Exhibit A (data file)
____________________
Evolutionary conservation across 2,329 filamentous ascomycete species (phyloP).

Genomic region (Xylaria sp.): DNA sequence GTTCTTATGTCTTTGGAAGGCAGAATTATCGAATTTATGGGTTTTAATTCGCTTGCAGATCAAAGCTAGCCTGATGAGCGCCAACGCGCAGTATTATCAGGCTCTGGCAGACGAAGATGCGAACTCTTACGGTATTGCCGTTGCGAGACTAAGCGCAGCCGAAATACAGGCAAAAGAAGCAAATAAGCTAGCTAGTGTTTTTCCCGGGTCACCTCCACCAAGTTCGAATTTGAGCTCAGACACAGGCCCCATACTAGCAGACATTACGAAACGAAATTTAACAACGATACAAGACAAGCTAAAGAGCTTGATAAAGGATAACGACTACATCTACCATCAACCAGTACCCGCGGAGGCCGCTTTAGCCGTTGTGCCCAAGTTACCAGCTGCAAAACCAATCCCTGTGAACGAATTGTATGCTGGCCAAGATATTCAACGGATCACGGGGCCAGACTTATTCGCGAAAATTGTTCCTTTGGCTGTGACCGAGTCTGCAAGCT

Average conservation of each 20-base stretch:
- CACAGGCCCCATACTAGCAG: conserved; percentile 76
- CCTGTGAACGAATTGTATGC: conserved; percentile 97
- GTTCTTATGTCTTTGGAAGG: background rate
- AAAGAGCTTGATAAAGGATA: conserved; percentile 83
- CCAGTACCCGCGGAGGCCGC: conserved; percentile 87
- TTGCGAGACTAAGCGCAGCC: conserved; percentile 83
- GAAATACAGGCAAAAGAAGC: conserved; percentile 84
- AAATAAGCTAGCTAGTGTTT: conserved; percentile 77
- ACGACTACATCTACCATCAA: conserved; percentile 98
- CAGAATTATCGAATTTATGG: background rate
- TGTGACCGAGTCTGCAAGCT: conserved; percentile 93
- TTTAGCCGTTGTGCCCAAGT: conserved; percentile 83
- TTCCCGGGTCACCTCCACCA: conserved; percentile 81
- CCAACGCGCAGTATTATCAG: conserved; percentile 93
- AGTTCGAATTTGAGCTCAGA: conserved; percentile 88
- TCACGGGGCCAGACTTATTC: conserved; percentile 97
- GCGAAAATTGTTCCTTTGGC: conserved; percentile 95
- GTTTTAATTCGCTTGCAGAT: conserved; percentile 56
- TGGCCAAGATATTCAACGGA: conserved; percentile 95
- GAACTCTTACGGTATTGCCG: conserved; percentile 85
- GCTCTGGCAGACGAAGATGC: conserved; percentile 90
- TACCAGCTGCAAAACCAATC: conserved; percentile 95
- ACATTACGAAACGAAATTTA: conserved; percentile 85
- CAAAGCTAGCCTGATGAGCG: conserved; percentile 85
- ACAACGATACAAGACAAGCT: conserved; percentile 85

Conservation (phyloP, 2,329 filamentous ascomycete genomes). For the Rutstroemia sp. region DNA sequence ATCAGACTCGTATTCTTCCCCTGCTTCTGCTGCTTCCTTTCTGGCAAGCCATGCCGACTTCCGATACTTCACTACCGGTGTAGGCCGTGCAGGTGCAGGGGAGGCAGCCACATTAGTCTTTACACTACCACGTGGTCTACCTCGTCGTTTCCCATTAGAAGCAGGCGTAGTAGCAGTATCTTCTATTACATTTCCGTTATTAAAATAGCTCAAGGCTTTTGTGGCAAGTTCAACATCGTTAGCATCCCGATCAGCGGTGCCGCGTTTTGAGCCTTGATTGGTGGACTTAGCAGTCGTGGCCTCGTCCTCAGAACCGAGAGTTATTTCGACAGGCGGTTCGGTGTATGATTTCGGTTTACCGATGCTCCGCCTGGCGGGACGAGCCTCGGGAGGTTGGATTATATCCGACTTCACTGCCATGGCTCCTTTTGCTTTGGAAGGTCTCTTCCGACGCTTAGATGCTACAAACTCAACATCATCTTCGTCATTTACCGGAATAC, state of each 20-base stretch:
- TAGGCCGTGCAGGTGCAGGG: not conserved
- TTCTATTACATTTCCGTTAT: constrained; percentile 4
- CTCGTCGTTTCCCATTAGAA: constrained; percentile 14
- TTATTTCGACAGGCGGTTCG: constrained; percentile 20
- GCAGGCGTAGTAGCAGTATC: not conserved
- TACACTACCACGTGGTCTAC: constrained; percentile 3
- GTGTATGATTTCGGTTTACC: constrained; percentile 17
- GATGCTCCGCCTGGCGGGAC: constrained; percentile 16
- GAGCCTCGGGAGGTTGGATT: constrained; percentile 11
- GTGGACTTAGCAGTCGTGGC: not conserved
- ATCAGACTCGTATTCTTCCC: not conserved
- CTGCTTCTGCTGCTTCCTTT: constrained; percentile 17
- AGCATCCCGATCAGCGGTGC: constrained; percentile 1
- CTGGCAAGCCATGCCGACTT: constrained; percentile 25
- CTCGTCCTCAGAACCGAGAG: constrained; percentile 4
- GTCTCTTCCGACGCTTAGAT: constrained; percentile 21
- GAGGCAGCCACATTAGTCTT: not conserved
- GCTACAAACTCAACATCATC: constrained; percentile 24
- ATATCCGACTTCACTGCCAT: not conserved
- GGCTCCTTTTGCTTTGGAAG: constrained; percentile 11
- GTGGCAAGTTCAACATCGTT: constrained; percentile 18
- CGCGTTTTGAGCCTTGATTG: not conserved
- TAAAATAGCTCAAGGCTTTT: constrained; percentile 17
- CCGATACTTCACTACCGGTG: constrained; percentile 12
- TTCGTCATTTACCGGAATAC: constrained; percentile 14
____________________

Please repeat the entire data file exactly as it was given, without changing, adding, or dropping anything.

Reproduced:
Evolutionary conservation across 2,329 filamentous ascomycete species (phyloP).

Genomic region (Xylaria sp.): DNA sequence GTTCTTATGTCTTTGGAAGGCAGAATTATCGAATTTATGGGTTTTAATTCGCTTGCAGATCAAAGCTAGCCTGATGAGCGCCAACGCGCAGTATTATCAGGCTCTGGCAGACGAAGATGCGAACTCTTACGGTATTGCCGTTGCGAGACTAAGCGCAGCCGAAATACAGGCAAAAGAAGCAAATAAGCTAGCTAGTGTTTTTCCCGGGTCACCTCCACCAAGTTCGAATTTGAGCTCAGACACAGGCCCCATACTAGCAGACATTACGAAACGAAATTTAACAACGATACAAGACAAGCTAAAGAGCTTGATAAAGGATAACGACTACATCTACCATCAACCAGTACCCGCGGAGGCCGCTTTAGCCGTTGTGCCCAAGTTACCAGCTGCAAAACCAATCCCTGTGAACGAATTGTATGCTGGCCAAGATATTCAACGGATCACGGGGCCAGACTTATTCGCGAAAATTGTTCCTTTGGCTGTGACCGAGTCTGCAAGCT

Average conservation of each 20-base stretch:
- CACAGGCCCCATACTAGCAG: conserved; percentile 76
- CCTGTGAACGAATTGTATGC: conserved; percentile 97
- GTTCTTATGTCTTTGGAAGG: background rate
- AAAGAGCTTGATAAAGGATA: conserved; percentile 83
- CCAGTACCCGCGGAGGCCGC: conserved; percentile 87
- TTGCGAGACTAAGCGCAGCC: conserved; percentile 83
- GAAATACAGGCAAAAGAAGC: conserved; percentile 84
- AAATAAGCTAGCTAGTGTTT: conserved; percentile 77
- ACGACTACATCTACCATCAA: conserved; percentile 98
- CAGAATTATCGAATTTATGG: background rate
- TGTGACCGAGTCTGCAAGCT: conserved; percentile 93
- TTTAGCCGTTGTGCCCAAGT: conserved; percentile 83
- TTCCCGGGTCACCTCCACCA: conserved; percentile 81
- CCAACGCGCAGTATTATCAG: conserved; percentile 93
- AGTTCGAATTTGAGCTCAGA: conserved; percentile 88
- TCACGGGGCCAGACTTATTC: conserved; percentile 97
- GCGAAAATTGTTCCTTTGGC: conserved; percentile 95
- GTTTTAATTCGCTTGCAGAT: conserved; percentile 56
- TGGCCAAGATATTCAACGGA: conserved; percentile 95
- GAACTCTTACGGTATTGCCG: conserved; percentile 85
- GCTCTGGCAGACGAAGATGC: conserved; percentile 90
- TACCAGCTGCAAAACCAATC: conserved; percentile 95
- ACATTACGAAACGAAATTTA: conserved; percentile 85
- CAAAGCTAGCCTGATGAGCG: conserved; percentile 85
- ACAACGATACAAGACAAGCT: conserved; percentile 85

Conservation (phyloP, 2,329 filamentous ascomycete genomes). For the Rutstroemia sp. region DNA sequence ATCAGACTCGTATTCTTCCCCTGCTTCTGCTGCTTCCTTTCTGGCAAGCCATGCCGACTTCCGATACTTCACTACCGGTGTAGGCCGTGCAGGTGCAGGGGAGGCAGCCACATTAGTCTTTACACTACCACGTGGTCTACCTCGTCGTTTCCCATTAGAAGCAGGCGTAGTAGCAGTATCTTCTATTACATTTCCGTTATTAAAATAGCTCAAGGCTTTTGTGGCAAGTTCAACATCGTTAGCATCCCGATCAGCGGTGCCGCGTTTTGAGCCTTGATTGGTGGACTTAGCAGTCGTGGCCTCGTCCTCAGAACCGAGAGTTATTTCGACAGGCGGTTCGGTGTATGATTTCGGTTTACCGATGCTCCGCCTGGCGGGACGAGCCTCGGGAGGTTGGATTATATCCGACTTCACTGCCATGGCTCCTTTTGCTTTGGAAGGTCTCTTCCGACGCTTAGATGCTACAAACTCAACATCATCTTCGTCATTTACCGGAATAC, state of each 20-base stretch:
- TAGGCCGTGCAGGTGCAGGG: not conserved
- TTCTATTACATTTCCGTTAT: constrained; percentile 4
- CTCGTCGTTTCCCATTAGAA: constrained; percentile 14
- TTATTTCGACAGGCGGTTCG: constrained; percentile 20
- GCAGGCGTAGTAGCAGTATC: not conserved
- TACACTACCACGTGGTCTAC: constrained; percentile 3
- GTGTATGATTTCGGTTTACC: constrained; percentile 17
- GATGCTCCGCCTGGCGGGAC: constrained; percentile 16
- GAGCCTCGGGAGGTTGGATT: constrained; percentile 11
- GTGGACTTAGCAGTCGTGGC: not conserved
- ATCAGACTCGTATTCTTCCC: not conserved
- CTGCTTCTGCTGCTTCCTTT: constrained; percentile 17
- AGCATCCCGATCAGCGGTGC: constrained; percentile 1
- CTGGCAAGCCATGCCGACTT: constrained; percentile 25
- CTCGTCCTCAGAACCGAGAG: constrained; percentile 4
- GTCTCTTCCGACGCTTAGAT: constrained; percentile 21
- GAGGCAGCCACATTAGTCTT: not conserved
- GCTACAAACTCAACATCATC: constrained; percentile 24
- ATATCCGACTTCACTGCCAT: not conserved
- GGCTCCTTTTGCTTTGGAAG: constrained; percentile 11
- GTGGCAAGTTCAACATCGTT: constrained; percentile 18
- CGCGTTTTGAGCCTTGATTG: not conserved
- TAAAATAGCTCAAGGCTTTT: constrained; percentile 17
- CCGATACTTCACTACCGGTG: constrained; percentile 12
- TTCGTCATTTACCGGAATAC: constrained; percentile 14